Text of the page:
I have yet to add other details such as roads and place names, but this should not take me too long … and then I can begin converting the map into a tabletop terrain for my wargame.
… to this, …
… and then to this.
I am rather pleased with the progress I have made, and I have used what I learned to write three short guides. These are:
- 1. Creating a hexed grid map in Cyberboard
- 2. Creating and using tiles in Cyberboard
- 3. Precise map drawing in Cyberboard
They are all available in PDF format and can be downloaded for personal use.
Having mastered the basic tools that allowed me to produce a hex gridded map based on an existing map, I have been learning how to produce tiles. These can be used to add more specific details to a map (e.g. symbols that indicate swamp/marsh and palm trees).
The map before the swamp/mash and palm tree tiles had been added …
… and after the swamp/marsh and palm tree tiles had been added.
I intend to write a guide that explains how I produced my tiles, and once I have had it checked over I will be making it available as a downloadable PDF.
Firstly I am still getting to grips with Cyberboard. As I want to create my campaign map using the Cyberboard Design program, I need to spend a bit more time learning how to use all the program’s main functions before I can draw the map.
Secondly I spent last Saturday taking part in a Megablitz battle set in France in 1940 … and that rekindled my interest in operational-level wargaming, with the result that I have spent some time thinking about how I could modify Megablitz to work on hexes.
Thirdly my toy/wargames room needed to be tidied up … and I managed to complete most of that on Monday.
Fourthly the spell of recent good weather has presented me the opportunity to do some much needed work in our garden. Over the years the action of rainwater running downhill had caused erosion of the right-hand side of our lawn, and the installation of wooden lawn edging should ensure that this prevents the problem recurring.
Finally our old cat – Big Boy – died yesterday. He had been suffering from major problems with his thyroid for sometime and had been on a course of tablets to help him cope with the effects. He also had to have blood samples taken from the thyroid every couple of months, and this had to be done under anaesthetic. It was during such a procedure that he suffered a heart attack and died.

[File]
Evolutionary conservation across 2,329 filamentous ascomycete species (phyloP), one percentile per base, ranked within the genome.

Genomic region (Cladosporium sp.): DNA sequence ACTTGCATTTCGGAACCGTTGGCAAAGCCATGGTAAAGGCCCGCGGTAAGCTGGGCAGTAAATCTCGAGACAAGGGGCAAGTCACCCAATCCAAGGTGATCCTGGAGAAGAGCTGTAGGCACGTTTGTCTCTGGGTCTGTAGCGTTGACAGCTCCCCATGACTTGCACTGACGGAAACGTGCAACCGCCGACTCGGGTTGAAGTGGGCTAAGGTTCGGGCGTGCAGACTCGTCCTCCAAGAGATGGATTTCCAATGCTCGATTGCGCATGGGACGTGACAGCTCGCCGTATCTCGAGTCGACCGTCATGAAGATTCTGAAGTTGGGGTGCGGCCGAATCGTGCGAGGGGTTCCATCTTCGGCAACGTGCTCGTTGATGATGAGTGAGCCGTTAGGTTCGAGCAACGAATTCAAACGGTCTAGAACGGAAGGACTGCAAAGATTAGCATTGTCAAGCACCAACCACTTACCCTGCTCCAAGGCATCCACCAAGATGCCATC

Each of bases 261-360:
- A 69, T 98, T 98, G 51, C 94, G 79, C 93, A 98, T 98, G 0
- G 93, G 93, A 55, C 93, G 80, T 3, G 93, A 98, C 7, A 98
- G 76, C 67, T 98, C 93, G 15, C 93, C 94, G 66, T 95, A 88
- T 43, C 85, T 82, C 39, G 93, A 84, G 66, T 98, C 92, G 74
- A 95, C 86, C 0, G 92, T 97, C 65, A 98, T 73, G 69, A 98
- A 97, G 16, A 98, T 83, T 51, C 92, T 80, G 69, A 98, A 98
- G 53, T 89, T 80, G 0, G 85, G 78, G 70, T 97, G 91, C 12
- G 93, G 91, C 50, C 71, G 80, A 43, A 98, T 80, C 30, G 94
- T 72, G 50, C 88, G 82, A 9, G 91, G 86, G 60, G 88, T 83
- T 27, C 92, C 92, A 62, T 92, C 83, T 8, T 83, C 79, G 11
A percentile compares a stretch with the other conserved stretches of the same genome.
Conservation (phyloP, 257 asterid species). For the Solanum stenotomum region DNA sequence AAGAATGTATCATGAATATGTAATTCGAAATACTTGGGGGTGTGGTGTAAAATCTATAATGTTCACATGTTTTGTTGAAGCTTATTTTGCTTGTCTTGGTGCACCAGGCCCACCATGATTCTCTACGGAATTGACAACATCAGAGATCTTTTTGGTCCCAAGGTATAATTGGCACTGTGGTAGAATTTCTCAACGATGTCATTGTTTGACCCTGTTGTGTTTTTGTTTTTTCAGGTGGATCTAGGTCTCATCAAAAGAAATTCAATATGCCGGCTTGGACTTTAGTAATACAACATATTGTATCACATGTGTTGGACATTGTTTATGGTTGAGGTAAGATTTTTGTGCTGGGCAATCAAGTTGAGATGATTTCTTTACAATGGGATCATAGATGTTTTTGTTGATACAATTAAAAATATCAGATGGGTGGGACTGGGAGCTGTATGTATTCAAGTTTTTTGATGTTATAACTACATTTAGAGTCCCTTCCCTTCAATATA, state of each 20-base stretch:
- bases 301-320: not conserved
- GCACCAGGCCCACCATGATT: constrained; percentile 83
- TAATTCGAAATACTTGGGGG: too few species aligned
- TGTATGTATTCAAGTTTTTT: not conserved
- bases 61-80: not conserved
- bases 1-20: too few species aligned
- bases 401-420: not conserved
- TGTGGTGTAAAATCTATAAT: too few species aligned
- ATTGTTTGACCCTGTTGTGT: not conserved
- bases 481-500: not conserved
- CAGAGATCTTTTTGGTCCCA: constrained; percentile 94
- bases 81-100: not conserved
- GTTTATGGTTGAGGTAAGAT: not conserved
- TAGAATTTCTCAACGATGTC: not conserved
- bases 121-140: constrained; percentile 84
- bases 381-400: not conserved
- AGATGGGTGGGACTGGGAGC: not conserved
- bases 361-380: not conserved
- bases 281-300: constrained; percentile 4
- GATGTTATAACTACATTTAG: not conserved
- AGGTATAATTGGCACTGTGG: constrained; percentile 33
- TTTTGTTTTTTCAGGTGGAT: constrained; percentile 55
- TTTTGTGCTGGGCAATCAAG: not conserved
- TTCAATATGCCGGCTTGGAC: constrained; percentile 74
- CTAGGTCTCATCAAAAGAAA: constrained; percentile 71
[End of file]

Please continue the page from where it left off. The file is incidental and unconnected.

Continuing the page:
I hope to get back on track over the next week or so … but who knows what will divert me from my plans in the meantime?
One of the problems was that there were very few step-by-step guides about how to do even the most basic tasks, and over time I developed a number of these myself. These were very image heavy, working on the principle that if the student followed the instruction properly, what appeared on their screen looked just like the example in the guide.
Cyberboard does not come with any tutorial material, and I soon realised that some sort of beginner’s guide was needed … so I wrote one that is entitled CREATING A SIMPLE HEXED GRID MAP USING CYBERBOARD. It has been checked over by Conrad Kinch, David Crook, and Ross Macfarlane, and thanks to their feedback I have made several improvements.
I have therefore decided to make this guide available to anyone who wants to get to grips with the Cyberboard design program. Be warned, however: the guide does not explain how to do everything as it is intended to a beginner’s guide. As and when I manage to expand my knowledge of how to use the program, I will try to produce other guides for potential users.
I decided that trying to make a big campaign map for my first attempt had been – to put it bluntly – overambitious, so for my second attempt I decided to attempt something all together much smaller. When I first started my Colonial Wargames website I created a number of maps that I had intended to use for campaigns and possible scenarios, and I chose to convert one of these (a map showing the Tifooti River estuary and Raffia Island) using Cyberboard.
The original map looked like this:
My first attempt (which used quite large hexes) looked like this:
I thought that this was acceptable … but that I could do better … so I repeated the exercise using smaller hexes and the result looked like this:
I am much more satisfied with my second attempt, and this has encouraged me to persist with my efforts.